In 2009 Hugo made his first trip to Accra, spending a couple of weeks making photographs. The young men working in the dump had seen their fair share of journalists, so they were comfortable with the presence of Hugo and his camera. Before returning to Agbobloshie, Hugo went to show the work to Kathy Ryan, director of photography at The New York Times Magazine. Ryan agreed to commission his second trip to Ghana in 2010, and a portfolio of Hugo’s images appeared in the magazine last fall. Hugo has also shown the work at his galleries in Cape Town and Johannesburg, and a book, Permanent Error, was recently released by Prestel.
Though Hugo says he would have returned to Agbobloshie with or without The New York Times Magazine’s commission, the assignment gave him a structure within which to finish the project. “I can brood and drag stuff on forever,” Hugo says.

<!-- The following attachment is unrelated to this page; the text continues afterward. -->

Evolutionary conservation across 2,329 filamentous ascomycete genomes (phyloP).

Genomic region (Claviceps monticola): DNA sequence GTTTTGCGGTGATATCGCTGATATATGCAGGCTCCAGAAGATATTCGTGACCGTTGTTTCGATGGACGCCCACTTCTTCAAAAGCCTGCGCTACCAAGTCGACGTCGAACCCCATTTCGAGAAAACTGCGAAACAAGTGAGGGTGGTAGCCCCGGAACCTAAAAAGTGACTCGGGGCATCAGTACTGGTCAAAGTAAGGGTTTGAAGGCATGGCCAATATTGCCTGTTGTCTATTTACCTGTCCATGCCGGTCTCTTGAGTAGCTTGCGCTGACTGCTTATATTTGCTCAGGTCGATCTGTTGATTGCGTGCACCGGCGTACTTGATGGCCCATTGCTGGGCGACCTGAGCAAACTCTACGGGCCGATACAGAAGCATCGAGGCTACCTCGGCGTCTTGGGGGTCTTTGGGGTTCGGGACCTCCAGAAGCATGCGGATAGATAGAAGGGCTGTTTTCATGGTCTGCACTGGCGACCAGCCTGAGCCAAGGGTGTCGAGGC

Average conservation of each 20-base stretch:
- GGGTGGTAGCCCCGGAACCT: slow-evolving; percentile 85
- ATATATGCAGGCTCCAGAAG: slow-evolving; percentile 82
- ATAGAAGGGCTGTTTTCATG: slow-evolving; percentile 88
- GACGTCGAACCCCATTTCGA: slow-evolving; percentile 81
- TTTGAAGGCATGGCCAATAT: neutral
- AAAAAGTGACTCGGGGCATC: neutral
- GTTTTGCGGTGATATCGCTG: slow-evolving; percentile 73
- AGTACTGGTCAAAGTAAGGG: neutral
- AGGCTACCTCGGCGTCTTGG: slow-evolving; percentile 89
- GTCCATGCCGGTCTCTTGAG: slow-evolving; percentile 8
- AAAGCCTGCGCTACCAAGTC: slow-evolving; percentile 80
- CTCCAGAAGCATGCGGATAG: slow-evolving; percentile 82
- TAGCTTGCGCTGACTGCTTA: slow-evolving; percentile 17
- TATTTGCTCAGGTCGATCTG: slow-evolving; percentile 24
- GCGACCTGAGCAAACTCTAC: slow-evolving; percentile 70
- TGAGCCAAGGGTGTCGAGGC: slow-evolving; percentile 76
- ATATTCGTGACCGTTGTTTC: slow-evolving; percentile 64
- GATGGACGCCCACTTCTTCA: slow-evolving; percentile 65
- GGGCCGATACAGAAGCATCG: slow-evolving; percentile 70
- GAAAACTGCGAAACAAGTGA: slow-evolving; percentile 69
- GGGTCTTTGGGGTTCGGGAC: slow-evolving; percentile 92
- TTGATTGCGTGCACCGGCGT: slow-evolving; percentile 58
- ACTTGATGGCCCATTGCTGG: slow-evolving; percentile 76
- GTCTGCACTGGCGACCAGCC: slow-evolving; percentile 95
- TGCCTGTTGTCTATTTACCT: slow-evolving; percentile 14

One of the points Ryan made about the first set of Hugo’s photographs from Agbobloshie was that she never got a sense of the scale of the place. “It’s tropical, so it’s overcast all the time, and on top of this you have the smoke that’s hanging in the air, so it’s really hard to gauge depth,” Hugo explains. His solution was to create images with his panoramic camera, some of which are shown in the book.
In Hugo’s photographs, many of the young men working in the dump carry long metal poles, which they use to prod the burning computers. Seeing them at Agbobloshie reminded Hugo of the romantic paintings of Caspar David Friedrich, some of which—like his Wanderer above the Sea of Fog—depicted lone figures in a mystical landscape. Though about as far from romantic as one can get, Agbobloshie “had the same quality of wonder of these boys with staffs, standing at the end of the world,” Hugo says.
The contrast between the spirit of the boys and the poisonous reality of their environment was also interesting to Hugo. “On one level this is an existence that nobody should have, and at the same time these guys are working and they’re proud of it and they’re having fun,” he relates. “They’re teenagers beyond all of this.”